Dunham’s work challenged the very core of racialized Western societies who denied the value of ‘race-mixing’ and the cultural contributions of black peoples. As she created new worlds of modernity through performances that challenged dominant epistemologies, bringing these performances to fervently responsive audiences across the world, Dunham’s embodied transnational expression influenced metropolitan and provincial cultures alike (157).

But, as Joyce Aschenbrenner (1980) observed, this eclectic, pragmatic mix, meant that Dunham confused her critics at home and abroad, and her work inspired an “untapped store of adjectives” (41).

Performing at the Tivoli Theatre in Sydney, in September 1956, Dunham and her company were described as voluptuous, virile, ecstatically agonised, barbarous, hypnotic, frenzied, infectious, primal, opulent, and sinuous. Their performances displayed “jungle vitality” and “suspended intensity”. This was a “bewildering, enriching and disturbing spectacle”. Dunham’s dance Fertility Ritual from the larger work Rites of Passage was a “mating dance dramatic with phallic significance”; Rara Tonga and L’ag’ya were “orgiastic”. Dunham herself was an “uninhibited voluptuous dark goddess”. The men in the company had “magnificent physiques” and a “barbaric virility”, and Dunham’s “bewildering, enriching disturbing spectacle”, highlighted the “over-civilised and worked-out” impetus of Western performance practices (R.R., 1956 & Foley, 1957). As the Bodenwieser trained Keith Bane (1995) recalled: “I will hold within me till I die the memory of those waves of rhythm and of unashamed and uninhibited physicality that rolled out over the auditorium from the stage on opening night”.

Anita Ardell was also smitten. Nearly 40 years later she recalled:

I was so excited. I was […] sitting on the edge of my seat, I don’t think I breathed. I had never in my life seen anything like that. First of all, the music. There was a full orchestra and there were drums and a full pit; a wonderful conductor —I think that it was Miss Dunham’s husband John Pratt. The costumes were so incredibly colourful and gorgeous. The lighting, I’d never seen anything like it. […] And the smell, it really assailed all of your senses. [Dunham] must have burnt some sort of oil or incense backstage which wafted over into the audience. […] It was just amazing. And of course, she had thirty [sic] black dancers [and] two white girls [12].

Ardell saw the show 3 times.

While in Australia, the dancers and drummers in Dunham’s company were generous with their time – teaching and accompanying classes in various studios during their tour. Ardell’s ballroom dance teacher, Phyllis Bates, “had a real eye for great dance artists”, and arranged for Francisco Angubella, one of the Cuban dancer/drummers, to take class. “I learnt dances that I’d never done before, the cha-cha and merengue, mambo, I’d never heard of these dances”, recalls Ardell.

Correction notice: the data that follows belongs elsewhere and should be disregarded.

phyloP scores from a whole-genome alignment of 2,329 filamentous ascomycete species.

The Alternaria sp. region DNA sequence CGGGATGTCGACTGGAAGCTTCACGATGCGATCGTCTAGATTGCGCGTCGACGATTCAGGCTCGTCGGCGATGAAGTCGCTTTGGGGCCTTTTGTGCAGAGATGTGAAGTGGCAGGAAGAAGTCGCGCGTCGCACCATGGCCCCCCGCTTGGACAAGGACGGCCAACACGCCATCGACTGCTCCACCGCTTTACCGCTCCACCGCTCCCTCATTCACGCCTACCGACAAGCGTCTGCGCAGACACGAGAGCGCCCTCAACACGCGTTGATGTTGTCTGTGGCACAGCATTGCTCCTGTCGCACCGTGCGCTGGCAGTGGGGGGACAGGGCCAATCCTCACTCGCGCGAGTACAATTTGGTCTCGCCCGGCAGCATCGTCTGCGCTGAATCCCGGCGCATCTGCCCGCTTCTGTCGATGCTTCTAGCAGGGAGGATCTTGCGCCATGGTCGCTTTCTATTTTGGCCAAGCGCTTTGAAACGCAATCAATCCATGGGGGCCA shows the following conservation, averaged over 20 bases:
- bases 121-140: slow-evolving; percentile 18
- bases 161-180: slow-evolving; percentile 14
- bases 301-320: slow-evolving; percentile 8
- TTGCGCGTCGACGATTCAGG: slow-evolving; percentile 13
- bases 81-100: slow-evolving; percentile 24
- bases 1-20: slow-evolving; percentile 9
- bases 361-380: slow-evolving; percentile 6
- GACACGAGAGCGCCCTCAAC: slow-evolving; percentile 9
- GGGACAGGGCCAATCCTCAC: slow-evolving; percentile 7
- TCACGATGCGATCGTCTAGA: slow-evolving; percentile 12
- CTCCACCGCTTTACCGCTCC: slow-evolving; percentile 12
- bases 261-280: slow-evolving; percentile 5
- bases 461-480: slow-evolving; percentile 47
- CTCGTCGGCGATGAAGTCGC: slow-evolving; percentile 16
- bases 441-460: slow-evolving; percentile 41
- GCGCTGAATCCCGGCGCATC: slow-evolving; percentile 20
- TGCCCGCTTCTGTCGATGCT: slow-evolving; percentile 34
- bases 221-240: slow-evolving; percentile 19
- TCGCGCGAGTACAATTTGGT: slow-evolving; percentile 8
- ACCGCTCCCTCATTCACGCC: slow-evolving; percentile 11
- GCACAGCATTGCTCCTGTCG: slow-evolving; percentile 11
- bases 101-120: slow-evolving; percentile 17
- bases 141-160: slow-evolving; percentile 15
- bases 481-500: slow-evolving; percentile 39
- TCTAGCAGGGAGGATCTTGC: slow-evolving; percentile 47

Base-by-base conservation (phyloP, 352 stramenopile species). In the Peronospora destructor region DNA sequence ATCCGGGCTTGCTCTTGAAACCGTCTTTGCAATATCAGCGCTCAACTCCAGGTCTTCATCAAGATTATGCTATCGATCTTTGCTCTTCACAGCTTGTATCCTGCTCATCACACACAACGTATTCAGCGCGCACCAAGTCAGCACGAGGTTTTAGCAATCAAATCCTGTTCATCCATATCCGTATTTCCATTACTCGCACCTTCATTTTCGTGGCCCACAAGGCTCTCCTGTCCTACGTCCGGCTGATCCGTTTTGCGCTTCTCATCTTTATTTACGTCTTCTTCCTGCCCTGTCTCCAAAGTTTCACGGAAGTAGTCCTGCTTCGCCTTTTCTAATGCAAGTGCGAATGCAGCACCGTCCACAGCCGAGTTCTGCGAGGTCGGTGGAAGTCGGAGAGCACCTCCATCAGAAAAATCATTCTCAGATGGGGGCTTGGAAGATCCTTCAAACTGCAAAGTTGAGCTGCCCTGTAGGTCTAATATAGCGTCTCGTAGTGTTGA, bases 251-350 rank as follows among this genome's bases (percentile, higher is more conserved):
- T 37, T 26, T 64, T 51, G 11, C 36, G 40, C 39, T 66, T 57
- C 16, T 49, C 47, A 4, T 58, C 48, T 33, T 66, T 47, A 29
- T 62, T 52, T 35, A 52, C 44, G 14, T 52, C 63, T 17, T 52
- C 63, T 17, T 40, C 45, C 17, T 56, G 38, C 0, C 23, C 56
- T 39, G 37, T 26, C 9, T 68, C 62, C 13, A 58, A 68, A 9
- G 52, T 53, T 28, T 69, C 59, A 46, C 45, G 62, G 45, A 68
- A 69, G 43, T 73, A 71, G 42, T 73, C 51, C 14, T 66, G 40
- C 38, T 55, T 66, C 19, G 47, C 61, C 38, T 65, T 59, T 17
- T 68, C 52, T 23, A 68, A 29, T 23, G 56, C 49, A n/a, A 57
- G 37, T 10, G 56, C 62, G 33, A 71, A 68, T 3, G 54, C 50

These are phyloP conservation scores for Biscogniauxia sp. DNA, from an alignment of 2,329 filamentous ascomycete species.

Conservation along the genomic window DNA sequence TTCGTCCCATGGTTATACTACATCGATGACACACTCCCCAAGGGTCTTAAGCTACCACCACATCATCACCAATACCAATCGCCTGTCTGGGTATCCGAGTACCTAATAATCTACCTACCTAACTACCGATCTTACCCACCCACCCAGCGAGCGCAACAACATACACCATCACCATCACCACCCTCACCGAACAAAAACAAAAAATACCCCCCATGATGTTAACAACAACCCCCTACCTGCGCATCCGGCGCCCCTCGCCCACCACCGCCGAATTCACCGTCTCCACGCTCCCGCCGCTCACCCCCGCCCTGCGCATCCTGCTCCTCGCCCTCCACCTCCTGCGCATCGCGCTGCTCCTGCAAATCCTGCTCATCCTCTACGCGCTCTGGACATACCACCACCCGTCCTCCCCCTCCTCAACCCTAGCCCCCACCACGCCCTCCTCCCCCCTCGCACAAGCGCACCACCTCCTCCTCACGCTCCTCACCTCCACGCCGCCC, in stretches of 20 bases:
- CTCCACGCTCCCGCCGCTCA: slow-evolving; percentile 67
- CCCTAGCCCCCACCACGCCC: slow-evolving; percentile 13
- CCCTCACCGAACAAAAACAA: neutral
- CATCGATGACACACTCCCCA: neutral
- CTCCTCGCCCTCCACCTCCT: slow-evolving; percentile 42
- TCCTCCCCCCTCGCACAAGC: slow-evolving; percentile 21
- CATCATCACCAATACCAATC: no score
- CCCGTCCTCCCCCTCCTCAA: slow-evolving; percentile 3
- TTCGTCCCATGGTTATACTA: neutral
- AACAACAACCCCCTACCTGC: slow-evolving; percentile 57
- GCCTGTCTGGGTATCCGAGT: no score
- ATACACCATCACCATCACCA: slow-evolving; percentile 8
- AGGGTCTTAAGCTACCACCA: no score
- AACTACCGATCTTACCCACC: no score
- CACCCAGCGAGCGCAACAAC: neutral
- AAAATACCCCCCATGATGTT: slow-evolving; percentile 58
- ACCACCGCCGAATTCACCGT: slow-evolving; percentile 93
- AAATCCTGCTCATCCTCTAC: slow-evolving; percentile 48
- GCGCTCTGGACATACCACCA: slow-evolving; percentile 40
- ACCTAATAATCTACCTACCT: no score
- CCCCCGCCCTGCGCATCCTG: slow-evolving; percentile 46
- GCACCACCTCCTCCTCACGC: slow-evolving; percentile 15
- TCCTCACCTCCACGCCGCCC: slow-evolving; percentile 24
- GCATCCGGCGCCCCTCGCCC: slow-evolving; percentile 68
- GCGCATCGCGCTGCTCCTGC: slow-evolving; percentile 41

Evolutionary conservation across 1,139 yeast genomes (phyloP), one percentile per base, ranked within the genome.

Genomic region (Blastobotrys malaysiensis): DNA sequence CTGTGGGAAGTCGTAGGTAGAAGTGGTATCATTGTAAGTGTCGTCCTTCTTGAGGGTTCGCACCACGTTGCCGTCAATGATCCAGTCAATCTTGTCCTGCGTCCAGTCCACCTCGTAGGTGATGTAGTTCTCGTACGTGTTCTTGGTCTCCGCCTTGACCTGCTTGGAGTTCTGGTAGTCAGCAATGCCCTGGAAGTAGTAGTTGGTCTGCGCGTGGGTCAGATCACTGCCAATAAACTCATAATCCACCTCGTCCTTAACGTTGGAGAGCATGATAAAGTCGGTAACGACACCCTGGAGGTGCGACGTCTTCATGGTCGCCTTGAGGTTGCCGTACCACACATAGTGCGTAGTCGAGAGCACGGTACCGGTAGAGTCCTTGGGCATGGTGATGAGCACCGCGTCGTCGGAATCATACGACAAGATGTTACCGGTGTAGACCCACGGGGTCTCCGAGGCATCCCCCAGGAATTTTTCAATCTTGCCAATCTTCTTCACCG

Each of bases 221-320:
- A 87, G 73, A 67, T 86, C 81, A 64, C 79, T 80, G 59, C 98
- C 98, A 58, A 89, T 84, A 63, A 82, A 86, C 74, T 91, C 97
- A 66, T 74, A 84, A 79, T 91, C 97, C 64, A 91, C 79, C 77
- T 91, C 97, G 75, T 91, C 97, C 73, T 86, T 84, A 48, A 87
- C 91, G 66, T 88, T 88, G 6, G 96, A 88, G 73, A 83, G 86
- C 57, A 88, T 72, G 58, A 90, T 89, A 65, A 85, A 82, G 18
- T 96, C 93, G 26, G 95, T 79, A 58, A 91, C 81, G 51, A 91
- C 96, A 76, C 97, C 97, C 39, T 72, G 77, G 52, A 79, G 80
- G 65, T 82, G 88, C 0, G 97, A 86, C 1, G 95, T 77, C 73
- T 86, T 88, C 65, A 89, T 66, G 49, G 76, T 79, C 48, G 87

But it was a chance meeting at the department store that really propelled Ardell into the path of Dunham’s hybrid technique. Ardell bumped into Elijah Hodges and Marvel Martin in David Jones and they told her that Joanne Felce, the white English girl in the company, was leaving and Miss Dunham was holding an audition. “Well”, said Anita,

it was like God spoke to me. […] I went to the audition. It was summer and I was […] very brown [from sun bathing]. I went with bare legs and a black leotard and a green chiffon scarf tied around my waist; I had long hair. Now…every single other dancer, and there were dozens and dozens and dozens [of them]—all the Sydney dancers, […] came in their pink tights, their ballet shoes, their black leotards and their hair pulled back in a bun, and they started to warm up with [long] legs going [on] for days. I thought, oh my goodness, because until that time I had never done a classical ballet class.

When the audition began, Dunham had Lenwood Morris teach class: “she would convey to him what she wanted and he would put us through our paces, and of course, she had some amazing dancers with her, she had John Jones, who later danced with Jerome Robbins, Lenwood Morris was a wonderful classical dancer”. Anita got through the first round, but “the second audition was very frightening. Miss Dunham gave a classical ballet enchaînement. I had never done anything like that, when everybody’s legs were in second position on the right side, my leg was up on the left.” But, Ardell made it through that round as well. Her diverse training and experience—her own developing hybrid embodiment—had become an asset, and Anita was the last auditionee standing. She spent 4 months performing with Dunham in New Zealand and Sydney. As Anita recalls: “every night there’d be tremendous applause, and on the last night, you couldn’t see the stage for streamers”.